I may be starting new roots in Philly but I will always leave a piece of my heart in Cleveland. I tried to give it my all during these years and I hope you will remember me for being a good Clevelander and teammate. I wish the organization the absolute best. To the Dolans, Chris Antonetti, Mike Chernoff, Tito Francona and his staff, Tony Amato and his staff, trainers, video people, and the entire Cleveland Indians Family, thank you for taking care of me and my family for all of these years. You meant more to me than you will ever know.
I’m off to Philadelphia to help them build a winner. I’m ready for the challenge. I look forward to the work that lays ahead. Until we see each other again … be great!
This isn’t a player merely leaving a city. This is your favorite cool uncle explaining to you that his job is making him move far away but he promises to still send you LEGO sets for Christmas and wants you to stay off drugs and do good in school. Things may have happened that caused you two to separate, but he wants you to know he always did his dang best.
It’s a man that loved his city and only wanted them to love him back. A man that put everything he had into playing for a team and wanted to do everything he could to stay with them, but ultimately went with what best for him and his family off the field. Total respect to that, and endless adoration for how much he seems to love that big beautiful city.
He also wrote a love letter to Cleveland prior to the start of the 2017 season, mere months after he and the rest of the city had their hearts ripped out.
That’s why the Cleveland organization and the city means the world to me, and I thank God they gave me the opportunity to play in the Major Leagues. They were the ones who opened the doors. Cleveland, for me, has been the best. It’s a place where people are always pushing forward and working hard, just like in the Dominican Republic, where I am from. We players work hard and give the maximum effort, because that’s what the city deserves and that’s how the people here work, too. I come from the bottom, a humble background, and it was a difficult childhood, so I understand. We are all hungry to work hard, to take care of our families and play every day. That’s who we are.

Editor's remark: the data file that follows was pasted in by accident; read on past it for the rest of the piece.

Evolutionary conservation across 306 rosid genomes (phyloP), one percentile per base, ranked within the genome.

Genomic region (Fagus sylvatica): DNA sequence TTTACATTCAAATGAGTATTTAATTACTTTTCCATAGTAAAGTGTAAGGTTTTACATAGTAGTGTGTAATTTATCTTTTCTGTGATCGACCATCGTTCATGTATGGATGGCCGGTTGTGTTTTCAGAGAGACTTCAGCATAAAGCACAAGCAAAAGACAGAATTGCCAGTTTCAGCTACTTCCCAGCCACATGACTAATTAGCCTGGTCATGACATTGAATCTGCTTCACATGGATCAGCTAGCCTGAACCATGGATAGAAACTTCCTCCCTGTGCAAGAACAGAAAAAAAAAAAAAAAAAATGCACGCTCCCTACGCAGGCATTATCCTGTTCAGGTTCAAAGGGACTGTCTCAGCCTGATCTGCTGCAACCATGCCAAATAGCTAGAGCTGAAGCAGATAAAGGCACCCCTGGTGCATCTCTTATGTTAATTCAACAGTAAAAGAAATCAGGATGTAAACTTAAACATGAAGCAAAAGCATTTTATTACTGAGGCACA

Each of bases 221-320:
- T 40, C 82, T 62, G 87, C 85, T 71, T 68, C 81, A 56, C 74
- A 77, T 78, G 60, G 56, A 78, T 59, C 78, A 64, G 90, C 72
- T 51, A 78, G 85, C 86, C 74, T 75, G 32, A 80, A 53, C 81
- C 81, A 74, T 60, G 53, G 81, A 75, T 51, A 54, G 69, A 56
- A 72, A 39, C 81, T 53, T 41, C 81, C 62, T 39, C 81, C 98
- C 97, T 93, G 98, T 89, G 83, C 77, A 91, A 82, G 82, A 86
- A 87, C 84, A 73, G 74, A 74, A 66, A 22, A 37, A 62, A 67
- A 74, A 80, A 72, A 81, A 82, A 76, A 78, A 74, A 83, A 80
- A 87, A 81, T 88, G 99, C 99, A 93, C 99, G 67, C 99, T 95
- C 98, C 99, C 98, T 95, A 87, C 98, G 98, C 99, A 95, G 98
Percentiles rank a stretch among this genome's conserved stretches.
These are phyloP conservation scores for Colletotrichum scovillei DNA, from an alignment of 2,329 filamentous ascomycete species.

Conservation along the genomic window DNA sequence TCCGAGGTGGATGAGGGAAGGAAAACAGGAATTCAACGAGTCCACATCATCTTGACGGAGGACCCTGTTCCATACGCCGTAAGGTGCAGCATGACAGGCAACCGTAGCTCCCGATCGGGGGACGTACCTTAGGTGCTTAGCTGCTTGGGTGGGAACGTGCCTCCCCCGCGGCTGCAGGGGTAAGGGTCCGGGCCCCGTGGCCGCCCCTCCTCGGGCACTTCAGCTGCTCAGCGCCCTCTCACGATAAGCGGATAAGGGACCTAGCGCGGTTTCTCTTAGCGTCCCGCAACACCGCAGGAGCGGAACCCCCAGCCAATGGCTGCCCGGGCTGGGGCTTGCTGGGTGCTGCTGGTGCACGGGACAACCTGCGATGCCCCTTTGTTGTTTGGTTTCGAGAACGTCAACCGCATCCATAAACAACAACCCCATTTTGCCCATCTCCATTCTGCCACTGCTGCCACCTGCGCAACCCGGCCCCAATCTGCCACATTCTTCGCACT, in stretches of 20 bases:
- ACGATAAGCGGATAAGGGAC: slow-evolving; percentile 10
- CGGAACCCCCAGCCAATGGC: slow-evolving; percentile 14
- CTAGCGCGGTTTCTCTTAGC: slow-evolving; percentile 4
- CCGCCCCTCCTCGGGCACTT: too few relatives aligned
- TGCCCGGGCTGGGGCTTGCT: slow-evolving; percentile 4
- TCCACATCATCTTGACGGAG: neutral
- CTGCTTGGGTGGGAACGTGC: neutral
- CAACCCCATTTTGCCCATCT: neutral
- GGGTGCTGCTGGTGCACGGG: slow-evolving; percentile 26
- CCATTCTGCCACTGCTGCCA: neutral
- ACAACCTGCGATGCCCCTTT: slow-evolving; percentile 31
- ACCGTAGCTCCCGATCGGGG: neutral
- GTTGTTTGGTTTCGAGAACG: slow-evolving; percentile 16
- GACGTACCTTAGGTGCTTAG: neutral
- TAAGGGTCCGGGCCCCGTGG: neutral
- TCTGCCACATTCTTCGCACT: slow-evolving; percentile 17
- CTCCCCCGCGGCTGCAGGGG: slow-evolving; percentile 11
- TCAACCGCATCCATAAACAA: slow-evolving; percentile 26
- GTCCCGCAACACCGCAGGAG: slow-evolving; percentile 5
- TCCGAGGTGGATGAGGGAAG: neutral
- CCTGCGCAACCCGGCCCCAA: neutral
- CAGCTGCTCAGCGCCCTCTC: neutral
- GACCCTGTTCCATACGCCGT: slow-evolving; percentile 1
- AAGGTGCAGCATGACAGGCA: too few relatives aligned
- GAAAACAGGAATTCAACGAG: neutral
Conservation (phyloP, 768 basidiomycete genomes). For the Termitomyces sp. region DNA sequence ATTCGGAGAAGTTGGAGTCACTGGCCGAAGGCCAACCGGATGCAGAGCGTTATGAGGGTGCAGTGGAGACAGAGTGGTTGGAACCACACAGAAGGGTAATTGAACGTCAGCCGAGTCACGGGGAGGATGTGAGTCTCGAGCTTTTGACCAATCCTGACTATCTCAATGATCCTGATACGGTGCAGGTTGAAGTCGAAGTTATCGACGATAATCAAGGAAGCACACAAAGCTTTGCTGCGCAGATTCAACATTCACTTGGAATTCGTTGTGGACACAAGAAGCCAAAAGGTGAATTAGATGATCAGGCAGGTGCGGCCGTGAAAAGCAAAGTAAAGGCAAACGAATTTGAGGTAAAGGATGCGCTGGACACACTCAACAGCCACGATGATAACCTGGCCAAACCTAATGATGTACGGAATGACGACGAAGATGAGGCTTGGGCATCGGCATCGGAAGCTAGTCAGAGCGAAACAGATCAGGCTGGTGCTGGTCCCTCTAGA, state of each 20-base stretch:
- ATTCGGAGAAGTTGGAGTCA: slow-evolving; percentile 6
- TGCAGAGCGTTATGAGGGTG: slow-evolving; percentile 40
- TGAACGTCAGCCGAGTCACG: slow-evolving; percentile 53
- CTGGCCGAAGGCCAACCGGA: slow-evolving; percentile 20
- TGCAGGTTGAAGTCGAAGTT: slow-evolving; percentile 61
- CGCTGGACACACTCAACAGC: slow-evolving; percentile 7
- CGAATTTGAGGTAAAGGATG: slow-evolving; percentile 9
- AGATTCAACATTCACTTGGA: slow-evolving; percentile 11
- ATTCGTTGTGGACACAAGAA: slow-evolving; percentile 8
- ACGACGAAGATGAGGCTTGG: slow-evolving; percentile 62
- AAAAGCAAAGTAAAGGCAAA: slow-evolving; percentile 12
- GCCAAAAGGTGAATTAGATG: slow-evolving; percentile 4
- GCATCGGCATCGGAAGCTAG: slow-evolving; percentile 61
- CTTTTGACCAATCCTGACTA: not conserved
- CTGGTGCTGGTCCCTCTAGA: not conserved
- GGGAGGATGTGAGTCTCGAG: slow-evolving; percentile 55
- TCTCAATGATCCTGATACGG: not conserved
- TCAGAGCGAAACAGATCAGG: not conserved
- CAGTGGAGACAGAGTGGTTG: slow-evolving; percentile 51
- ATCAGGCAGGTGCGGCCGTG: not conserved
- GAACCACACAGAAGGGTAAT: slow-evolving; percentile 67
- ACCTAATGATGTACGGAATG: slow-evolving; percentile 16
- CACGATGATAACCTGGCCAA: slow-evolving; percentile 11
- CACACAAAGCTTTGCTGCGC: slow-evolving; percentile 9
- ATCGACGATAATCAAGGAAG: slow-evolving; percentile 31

Of course I would have been thrilled if the Indians won the World Series last year, but I admit it would have felt a little weird winning it without Santana.
Carlos Santana is patient
Back to the on field stuff, this is what get Carlos Santana the $60 million contracts, and — unfairly — a lot of hate. The guy doesn’t just swing at any old pitch.
Since 2011 — Santana’s first full year in the majors — only Jose Bautista, Aaron Judge, and Joey Votto have higher walk rates than Santana’s 15.2 percent, and only Votto has more walks than Santana’s 799. It’s not even that he just watches every pitch go by — there was a time when he was consistently in the top-5 of pitches per plate appearances every year, but lately it’s all been purely good selection.
Last season, for example, Santana swung at just 24.2 percent of pitches outside the zone, the 20th lowest in the majors. Of those pitches he swung at, he made contact 74.2 percent of the time — 24th in the majors. Back in 2017 with the Indians, he swung at 21.4 percent of pitches outside of the zone (9th lowest in baseball). It led to the Indians using Santana — a large, slow first baseman slash designated hitter — as their lead-off and number two hitter throughout his final two years of his time in Cleveland, and it worked brilliantly. With his 14.4 percent and 13.2 percent walk rates in 2016 and 2017, respectively — combined with the tremendous hitting of Lindor, Ramirez, Michael Breantley, and others behind him — he crossed the plate 179 times over a two-year span.
Carlos Santana has great socks
Everybody expects the smaller, scrappier players to go with the stirrup look. It makes you look fast, and that’s 90 percent of being fast as far as I am concerned. But Carlos Santana is not fast. I mean, he’s not a slouch, but he’s in the lower third in terms of sprint speed — he’s no blur around the bases. Just this big dude wearing stirrups is the absolute best, and it needs to happen more.
Look at this
Work it Carlos
Is it hot in here?
S P E E D
Carlos Santana is not a musician
We have a choice to make here, for good or for evil.
Do we go back to pretending like we didn’t already overuse every “haha Carlos Santana is also a musician” joke? The Phillies, of course, were able to use it because their fans were new to the world of baseball Santana and the unlikely intersection of sport and fedora-wearing musicians. But... do we? We used them all by like 2012 and they got stale, but maybe now is the time to bring them back. Or do we just call it quits forever, until Carlos inevitably plays for another team? This isn’t a decision to take lightly, and I promise it still makes Carlos Santana awesome.